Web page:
Musings on writing, lessons learned by an aspiring professional, book reviews, movie reviews, an occasional t.v. show review, and unashamed opinion.

Wednesday, April 25, 2012

Shadows in Flight

I've lost confidence in Orson Scott Card over the years.  It pains me to say it, because I consider him one of my top three favorite authors, but his books haven't interested me as much for quite some time.  I avoided his latest, Shadows in Flight, so as not to be disappointed again.  Luckily, I have a dad who buys more audible credits than me, and gave SiF a listen after running out of new audiobooks for April.  Card, I can happily say, is back to his old form in this continuation of his Bean offshoot of Ender books.

SiF is a short story.  It's around 55,000 words, which is about half of Card's normal novel length.  This hurt the book in the end, since I absolutely wanted more, but the quality of story was up to par.  That sounds so asshole-ish to say.  Who am I to judge Orson Scott Card's quality?  I certainly couldn't do any better, nor could many professionals working today.  I only mean that I enjoyed SiF more than his recent novels, and felt it fit well into the Ender universe of tales.

The story is simple.  Bean is dying, his body growing ever onward to heart failure as his genetic alteration turns him into a giant.  He and his three children--all of which have his same genetic altering--are flying through space at a speed near to light.  Over four-hundred years have passed on Earth since they left, but because of the effects of relativistic travel, they've only seen five years inside their ship.  They find an old Formic ship orbiting a planet, and drop in to see why a supposedly extinct alien race seems about to form a new colony.  Mysteries are uncovered, creepy crab aliens are encountered and gunned down.  SiF was a fun listen.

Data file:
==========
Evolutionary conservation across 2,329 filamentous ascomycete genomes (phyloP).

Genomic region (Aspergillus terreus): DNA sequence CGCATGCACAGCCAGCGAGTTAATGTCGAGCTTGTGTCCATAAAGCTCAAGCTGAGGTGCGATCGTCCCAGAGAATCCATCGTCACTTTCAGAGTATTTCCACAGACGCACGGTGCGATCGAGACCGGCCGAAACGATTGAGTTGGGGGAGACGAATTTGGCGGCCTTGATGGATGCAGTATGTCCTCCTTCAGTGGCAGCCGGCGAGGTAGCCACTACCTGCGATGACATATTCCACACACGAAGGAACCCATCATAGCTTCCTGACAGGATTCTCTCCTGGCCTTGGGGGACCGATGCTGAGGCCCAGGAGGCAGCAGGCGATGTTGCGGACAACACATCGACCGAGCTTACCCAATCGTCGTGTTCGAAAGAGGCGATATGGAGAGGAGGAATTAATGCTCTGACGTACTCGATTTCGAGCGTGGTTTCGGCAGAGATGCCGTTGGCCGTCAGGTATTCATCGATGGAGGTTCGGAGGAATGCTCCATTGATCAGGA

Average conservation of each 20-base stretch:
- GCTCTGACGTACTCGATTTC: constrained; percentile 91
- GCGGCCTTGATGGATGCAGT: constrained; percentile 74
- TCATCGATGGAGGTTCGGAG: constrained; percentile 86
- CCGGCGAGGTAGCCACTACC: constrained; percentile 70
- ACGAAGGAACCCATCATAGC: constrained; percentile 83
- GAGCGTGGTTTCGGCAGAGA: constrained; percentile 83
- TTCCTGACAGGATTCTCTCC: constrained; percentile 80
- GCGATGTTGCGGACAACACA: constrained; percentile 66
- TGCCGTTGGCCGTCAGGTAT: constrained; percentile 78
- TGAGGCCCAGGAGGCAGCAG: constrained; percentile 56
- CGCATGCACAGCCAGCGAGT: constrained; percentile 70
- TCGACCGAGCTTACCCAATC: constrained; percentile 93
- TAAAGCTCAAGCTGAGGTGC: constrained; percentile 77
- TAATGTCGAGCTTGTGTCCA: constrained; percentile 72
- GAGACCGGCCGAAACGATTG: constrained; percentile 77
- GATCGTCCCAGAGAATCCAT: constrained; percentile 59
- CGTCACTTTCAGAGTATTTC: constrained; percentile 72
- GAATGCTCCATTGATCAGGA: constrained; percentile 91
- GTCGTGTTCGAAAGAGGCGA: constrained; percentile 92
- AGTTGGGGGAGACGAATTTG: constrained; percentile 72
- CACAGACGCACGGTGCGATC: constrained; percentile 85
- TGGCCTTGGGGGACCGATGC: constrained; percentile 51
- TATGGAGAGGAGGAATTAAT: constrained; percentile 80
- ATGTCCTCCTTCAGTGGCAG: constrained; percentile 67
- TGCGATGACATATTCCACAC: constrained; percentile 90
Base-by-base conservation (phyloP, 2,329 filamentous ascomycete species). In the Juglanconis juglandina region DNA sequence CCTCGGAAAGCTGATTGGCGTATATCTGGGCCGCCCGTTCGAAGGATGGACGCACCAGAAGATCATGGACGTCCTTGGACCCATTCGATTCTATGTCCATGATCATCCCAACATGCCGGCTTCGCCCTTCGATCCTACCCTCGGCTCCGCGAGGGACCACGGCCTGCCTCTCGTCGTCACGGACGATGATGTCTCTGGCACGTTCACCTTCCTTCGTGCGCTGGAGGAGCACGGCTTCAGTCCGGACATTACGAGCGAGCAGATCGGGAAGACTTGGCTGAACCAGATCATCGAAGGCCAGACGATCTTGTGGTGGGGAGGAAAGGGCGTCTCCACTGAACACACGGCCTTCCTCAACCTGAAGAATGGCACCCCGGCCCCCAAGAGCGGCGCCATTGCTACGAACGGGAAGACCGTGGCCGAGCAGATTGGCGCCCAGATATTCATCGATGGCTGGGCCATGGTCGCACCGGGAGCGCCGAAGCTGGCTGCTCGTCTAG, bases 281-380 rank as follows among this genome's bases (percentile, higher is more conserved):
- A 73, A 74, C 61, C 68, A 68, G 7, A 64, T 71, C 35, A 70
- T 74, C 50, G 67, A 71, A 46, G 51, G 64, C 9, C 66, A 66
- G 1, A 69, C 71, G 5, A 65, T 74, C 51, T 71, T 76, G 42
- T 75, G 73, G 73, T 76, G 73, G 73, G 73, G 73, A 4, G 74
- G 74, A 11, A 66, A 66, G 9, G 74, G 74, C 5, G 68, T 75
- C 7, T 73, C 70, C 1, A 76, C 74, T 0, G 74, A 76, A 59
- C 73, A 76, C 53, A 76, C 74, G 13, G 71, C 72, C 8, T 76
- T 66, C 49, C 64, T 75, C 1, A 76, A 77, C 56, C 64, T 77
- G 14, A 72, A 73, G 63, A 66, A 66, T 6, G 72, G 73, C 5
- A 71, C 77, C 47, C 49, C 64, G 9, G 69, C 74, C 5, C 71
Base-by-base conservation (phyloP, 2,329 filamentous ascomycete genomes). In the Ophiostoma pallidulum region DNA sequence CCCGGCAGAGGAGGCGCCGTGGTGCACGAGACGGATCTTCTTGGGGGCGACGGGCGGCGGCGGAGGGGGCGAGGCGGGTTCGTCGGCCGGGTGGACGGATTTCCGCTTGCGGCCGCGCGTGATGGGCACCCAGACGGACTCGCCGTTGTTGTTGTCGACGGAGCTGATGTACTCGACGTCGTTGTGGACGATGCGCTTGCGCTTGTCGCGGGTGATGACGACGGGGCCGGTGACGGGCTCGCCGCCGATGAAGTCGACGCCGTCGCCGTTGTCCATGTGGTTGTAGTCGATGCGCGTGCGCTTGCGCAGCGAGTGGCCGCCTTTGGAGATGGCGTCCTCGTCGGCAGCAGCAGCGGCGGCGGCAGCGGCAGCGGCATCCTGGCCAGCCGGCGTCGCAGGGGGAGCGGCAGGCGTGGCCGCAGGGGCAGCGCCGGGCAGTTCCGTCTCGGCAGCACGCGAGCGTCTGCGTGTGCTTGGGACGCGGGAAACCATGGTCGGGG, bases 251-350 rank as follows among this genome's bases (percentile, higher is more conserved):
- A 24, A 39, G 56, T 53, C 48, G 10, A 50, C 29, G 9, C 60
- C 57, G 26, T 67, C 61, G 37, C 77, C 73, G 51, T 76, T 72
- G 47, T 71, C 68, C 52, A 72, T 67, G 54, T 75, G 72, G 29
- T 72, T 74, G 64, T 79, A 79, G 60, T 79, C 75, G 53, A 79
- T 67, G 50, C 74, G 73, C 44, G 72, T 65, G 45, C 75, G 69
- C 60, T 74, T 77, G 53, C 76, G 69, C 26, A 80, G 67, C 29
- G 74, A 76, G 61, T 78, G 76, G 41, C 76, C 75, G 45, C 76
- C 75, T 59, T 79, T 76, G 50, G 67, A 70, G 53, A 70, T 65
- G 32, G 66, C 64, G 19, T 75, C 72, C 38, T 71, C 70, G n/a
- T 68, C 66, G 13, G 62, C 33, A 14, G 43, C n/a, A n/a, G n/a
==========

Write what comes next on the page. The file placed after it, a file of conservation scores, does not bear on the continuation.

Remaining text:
The last chapter of the book was at the same time my favorite and least-favorite part.  Least-favorite because it ended after that.  I felt there should have been a few more chapters to finish the story.  Despite the sudden end, the last bit really hit me as a new parent, listening to Bean ponder the path his life had taken.  Bean sacrificed much of his own life for that of his three children on the space ship with him.  I think I liked SiF as much as I did because it got me thinking of my own daughter, and about the sacrifices I have made, and am willing to make for her.  I even started tearing up, thanks to Card.  He hasn't made me feel emotion from his books in a very long time.  And going along with my last post, this is a great example of a writer using resonance in his work.  Card gave Bean the perspective of a loving parent, which I have had a dose of since my girl was born.

Shadows in Flight is by no means Card's greatest, but besides Ender's Shadow, I thought it the best of the Ender offshoot series.  If you're a long-time fan of Ender and Bean, you'll enjoy the book.  If you've never read the two series, don't bother starting here.  You'll be lost.  But if you're one of the few, why in hell haven't you read Ender's Game?  It's one of the greatest tales of the last century!

Shadows gets 3 out of 5 stars.

1 comment:

  1. Maybe one day when I feel like reading a book you suggest this might be a good pick:) Is is horrible that I don't even remember who Bean is?